The 'Six Feet Under' Line I Remember When I Hear Opinions About My Health


Six Feet Under” is a series that I find myself returning to time and time again. At different points in my life, it’s revealed something new to me that I didn’t see before, or at least appreciate. I’m drawn to it for its candor and unapologetic bravery with which it takes the things in life’s peripheral vision and makes us look directly at it. The more we see it, the greater our understanding of it grows, and we become less afraid. You could say the show has influenced me to look more closely at the way my life is being constructed and influenced.

So what does this have to do with chronic illness? There is a scene in the penultimate episode, “Static,” in which a grief-stricken Claire drives to the site where her brother Nate is buried and has an imagined conversation with his memory. As the pain pours out of her, he cuts in: “Stop listening to the static.” He explains that everything – life, death etc. – has static spread through it, like the noise when the TV isn’t picking up a signal. It’s noise and nothing else, he says; if you listen to it too much, it’ll do you in. The static is the commotion of everything else in the world except yourself.

A person experiencing chronic illness knows this static can be tremendously harmful. It seeks to deny our reality and by listening to it, we deny it ourselves. It seems like everyone has an opinion on what’s happening to us – everyone wants an opinion, like sharing it will change its course. It prevents us from being vulnerable, from sharing our essential truths. Furthermore, when we listen only to the static, we’re trying to fulfill the world, but is it reciprocated? Is our existence validated? Who’s listening to us?

When we’re suffering, we seek understanding and empathy. It’s a natural thing we do as members of a society in which we want to feel counted. Chronic illness is a part of a person who matters just as much as anyone else. But we battle against a concept of wellness and recovery with a focus on elimination and conditions/cures that are already well-understood. Chronic illness is complex; it has no established, uniform processes. So the conversations – well, commotion – around that is framed by the expectation of a process and recovery outcome, and when none can be found, blame is assigned. The people experiencing chronic illness are sometimes invited to participate but rarely valued. Its effects can be broken down into things we’ve all had to hear: “You’re still sick?” “Are you sure it’s real?” “Don’t you want to get better?” “The pain can’t be that bad.” “It must be nice sleeping all you want and not having to work.” “Blah blah Big Pharma blah…” “You could do that yesterday so you must be faking.” “You’ve got a sickness mindset.” “Just think positive thoughts.”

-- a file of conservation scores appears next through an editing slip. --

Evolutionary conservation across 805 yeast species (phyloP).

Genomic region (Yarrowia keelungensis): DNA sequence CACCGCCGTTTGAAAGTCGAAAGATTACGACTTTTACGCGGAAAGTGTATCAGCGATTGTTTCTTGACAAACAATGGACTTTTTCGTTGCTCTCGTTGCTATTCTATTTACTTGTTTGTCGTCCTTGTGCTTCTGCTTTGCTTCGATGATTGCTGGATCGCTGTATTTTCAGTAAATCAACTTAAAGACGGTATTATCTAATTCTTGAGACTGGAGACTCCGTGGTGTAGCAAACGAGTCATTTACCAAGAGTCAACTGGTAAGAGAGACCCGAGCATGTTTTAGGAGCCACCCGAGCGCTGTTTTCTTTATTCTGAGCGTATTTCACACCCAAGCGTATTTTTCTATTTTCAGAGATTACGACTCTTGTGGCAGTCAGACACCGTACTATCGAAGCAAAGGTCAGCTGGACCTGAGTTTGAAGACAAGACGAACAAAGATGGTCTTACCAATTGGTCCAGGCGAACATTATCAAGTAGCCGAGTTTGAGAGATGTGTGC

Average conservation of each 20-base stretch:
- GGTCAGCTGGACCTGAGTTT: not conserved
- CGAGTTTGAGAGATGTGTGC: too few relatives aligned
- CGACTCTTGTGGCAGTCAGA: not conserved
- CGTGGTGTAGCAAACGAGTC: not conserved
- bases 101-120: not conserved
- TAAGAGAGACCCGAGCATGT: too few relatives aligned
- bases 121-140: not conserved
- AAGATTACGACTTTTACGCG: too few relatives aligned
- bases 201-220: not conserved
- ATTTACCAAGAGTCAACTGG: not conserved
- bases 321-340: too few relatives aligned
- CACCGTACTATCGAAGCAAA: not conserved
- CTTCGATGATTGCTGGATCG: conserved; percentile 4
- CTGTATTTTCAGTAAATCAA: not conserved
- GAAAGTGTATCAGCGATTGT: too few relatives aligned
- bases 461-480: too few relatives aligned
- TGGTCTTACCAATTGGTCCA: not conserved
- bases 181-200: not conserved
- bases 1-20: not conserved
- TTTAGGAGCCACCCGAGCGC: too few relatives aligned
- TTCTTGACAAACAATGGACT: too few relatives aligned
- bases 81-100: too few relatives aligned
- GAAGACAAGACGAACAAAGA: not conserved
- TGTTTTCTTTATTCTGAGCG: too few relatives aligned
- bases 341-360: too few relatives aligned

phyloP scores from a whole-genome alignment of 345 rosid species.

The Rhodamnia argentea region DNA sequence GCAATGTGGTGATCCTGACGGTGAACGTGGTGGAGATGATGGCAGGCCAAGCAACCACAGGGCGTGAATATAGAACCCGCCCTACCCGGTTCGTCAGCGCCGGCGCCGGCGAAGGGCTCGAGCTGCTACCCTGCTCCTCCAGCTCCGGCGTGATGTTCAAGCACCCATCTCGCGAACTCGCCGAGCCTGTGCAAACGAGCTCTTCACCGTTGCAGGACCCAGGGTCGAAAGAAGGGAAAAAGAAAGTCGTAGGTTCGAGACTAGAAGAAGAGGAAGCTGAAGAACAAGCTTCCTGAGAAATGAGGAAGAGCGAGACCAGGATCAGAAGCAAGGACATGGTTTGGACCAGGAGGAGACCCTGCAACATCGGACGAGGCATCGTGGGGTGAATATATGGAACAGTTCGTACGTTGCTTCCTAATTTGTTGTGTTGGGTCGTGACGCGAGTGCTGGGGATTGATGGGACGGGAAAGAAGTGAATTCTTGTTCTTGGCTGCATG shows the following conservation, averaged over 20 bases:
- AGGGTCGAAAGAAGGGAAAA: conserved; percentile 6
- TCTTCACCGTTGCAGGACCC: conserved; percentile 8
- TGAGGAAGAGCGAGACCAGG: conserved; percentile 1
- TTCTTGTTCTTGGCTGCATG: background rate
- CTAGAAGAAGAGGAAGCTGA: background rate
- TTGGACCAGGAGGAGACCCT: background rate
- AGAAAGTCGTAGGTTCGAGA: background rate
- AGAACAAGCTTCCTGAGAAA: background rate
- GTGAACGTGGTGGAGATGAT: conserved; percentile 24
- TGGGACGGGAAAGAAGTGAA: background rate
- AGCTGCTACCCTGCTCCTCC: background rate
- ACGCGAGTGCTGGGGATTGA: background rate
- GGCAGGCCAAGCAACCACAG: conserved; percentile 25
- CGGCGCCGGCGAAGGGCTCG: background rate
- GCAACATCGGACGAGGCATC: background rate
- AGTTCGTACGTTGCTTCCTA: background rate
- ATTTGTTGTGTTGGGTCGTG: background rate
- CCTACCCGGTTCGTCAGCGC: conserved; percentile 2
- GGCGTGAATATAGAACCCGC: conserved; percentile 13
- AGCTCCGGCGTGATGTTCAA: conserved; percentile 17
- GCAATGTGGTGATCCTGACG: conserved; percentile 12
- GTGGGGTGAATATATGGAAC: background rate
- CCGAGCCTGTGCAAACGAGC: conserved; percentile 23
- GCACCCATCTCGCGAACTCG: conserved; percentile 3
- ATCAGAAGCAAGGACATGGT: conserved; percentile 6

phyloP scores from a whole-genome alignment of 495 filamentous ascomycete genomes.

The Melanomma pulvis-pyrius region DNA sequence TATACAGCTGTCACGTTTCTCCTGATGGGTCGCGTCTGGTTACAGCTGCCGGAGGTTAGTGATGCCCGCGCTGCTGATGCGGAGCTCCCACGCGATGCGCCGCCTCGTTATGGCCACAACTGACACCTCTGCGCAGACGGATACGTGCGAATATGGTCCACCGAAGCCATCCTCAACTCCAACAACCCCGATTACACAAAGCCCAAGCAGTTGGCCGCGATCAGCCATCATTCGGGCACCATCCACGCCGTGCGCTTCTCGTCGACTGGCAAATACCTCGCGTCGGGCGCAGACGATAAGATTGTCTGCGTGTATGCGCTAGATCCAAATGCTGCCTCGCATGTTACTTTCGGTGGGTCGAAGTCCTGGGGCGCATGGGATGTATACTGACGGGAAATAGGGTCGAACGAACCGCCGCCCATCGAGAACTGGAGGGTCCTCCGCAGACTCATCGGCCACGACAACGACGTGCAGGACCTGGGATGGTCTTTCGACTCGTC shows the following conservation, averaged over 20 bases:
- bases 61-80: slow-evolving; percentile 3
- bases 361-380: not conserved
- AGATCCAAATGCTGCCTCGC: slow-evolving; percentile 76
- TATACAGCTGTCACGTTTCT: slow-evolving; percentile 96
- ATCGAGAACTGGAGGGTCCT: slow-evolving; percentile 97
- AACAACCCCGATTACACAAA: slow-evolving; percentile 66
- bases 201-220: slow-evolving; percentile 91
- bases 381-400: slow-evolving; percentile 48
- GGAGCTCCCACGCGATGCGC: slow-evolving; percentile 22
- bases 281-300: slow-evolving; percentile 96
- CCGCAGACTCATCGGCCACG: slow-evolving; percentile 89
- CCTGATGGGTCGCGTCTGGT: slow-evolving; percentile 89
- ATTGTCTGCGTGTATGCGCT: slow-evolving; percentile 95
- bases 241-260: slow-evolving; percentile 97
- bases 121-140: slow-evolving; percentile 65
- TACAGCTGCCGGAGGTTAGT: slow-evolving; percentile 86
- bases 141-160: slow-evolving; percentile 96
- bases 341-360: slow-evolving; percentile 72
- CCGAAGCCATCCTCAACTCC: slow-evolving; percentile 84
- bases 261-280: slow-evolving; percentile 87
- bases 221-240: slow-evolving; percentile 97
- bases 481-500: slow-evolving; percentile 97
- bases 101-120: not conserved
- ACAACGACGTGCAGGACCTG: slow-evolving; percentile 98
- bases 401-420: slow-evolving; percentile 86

Think about what we feel when we’re trying to listen to something on the radio or watch a TV show and the signal keeps dropping out. It drives us up the wall in no time. Important fragments of the message are getting chewed up by the noise and we’re missing vital pieces that tell the whole story. We start swatting at the device, fiddling with knobs, swearing at it like we’re eight drinks in at the bar and we want to pick a fight. But what’s the intrusive sound in all the blips and hisses? Nothing. It’s chaos. It existence is based on interference.

You see where I’m going with this? That’s not to say that some things aren’t worth listening to in the world of someone with a chronic illness, and I’m not advocating shutting everything out full-stop. But if we recognize that something is interfering, that’s something that isn’t going to be helpful to us and is just getting in the way of what matters to us.

I believe the kindest thing we can do for ourselves is to stop listening to the static. Although chronic illness has a way of robbing us of so many choices, we still possess the power to decide certain things are worth listening to or whether they’re just noise. This can only help our well-being, because as the chaos begins to settle down, we can hear a voice clearer and clearer that we recognize as belonging to ourselves. The voice tells us what we want for our existence before anyone else chiming in one what we can/can’t/should/shouldn’t have. Tune in to yourself first and foremost. The rest is static.

We want to hear your story. Become a Mighty contributor here.

Photos courtesy of Facebook: Six Feet Under and YouTube.


Find this story helpful? Share it with someone you care about.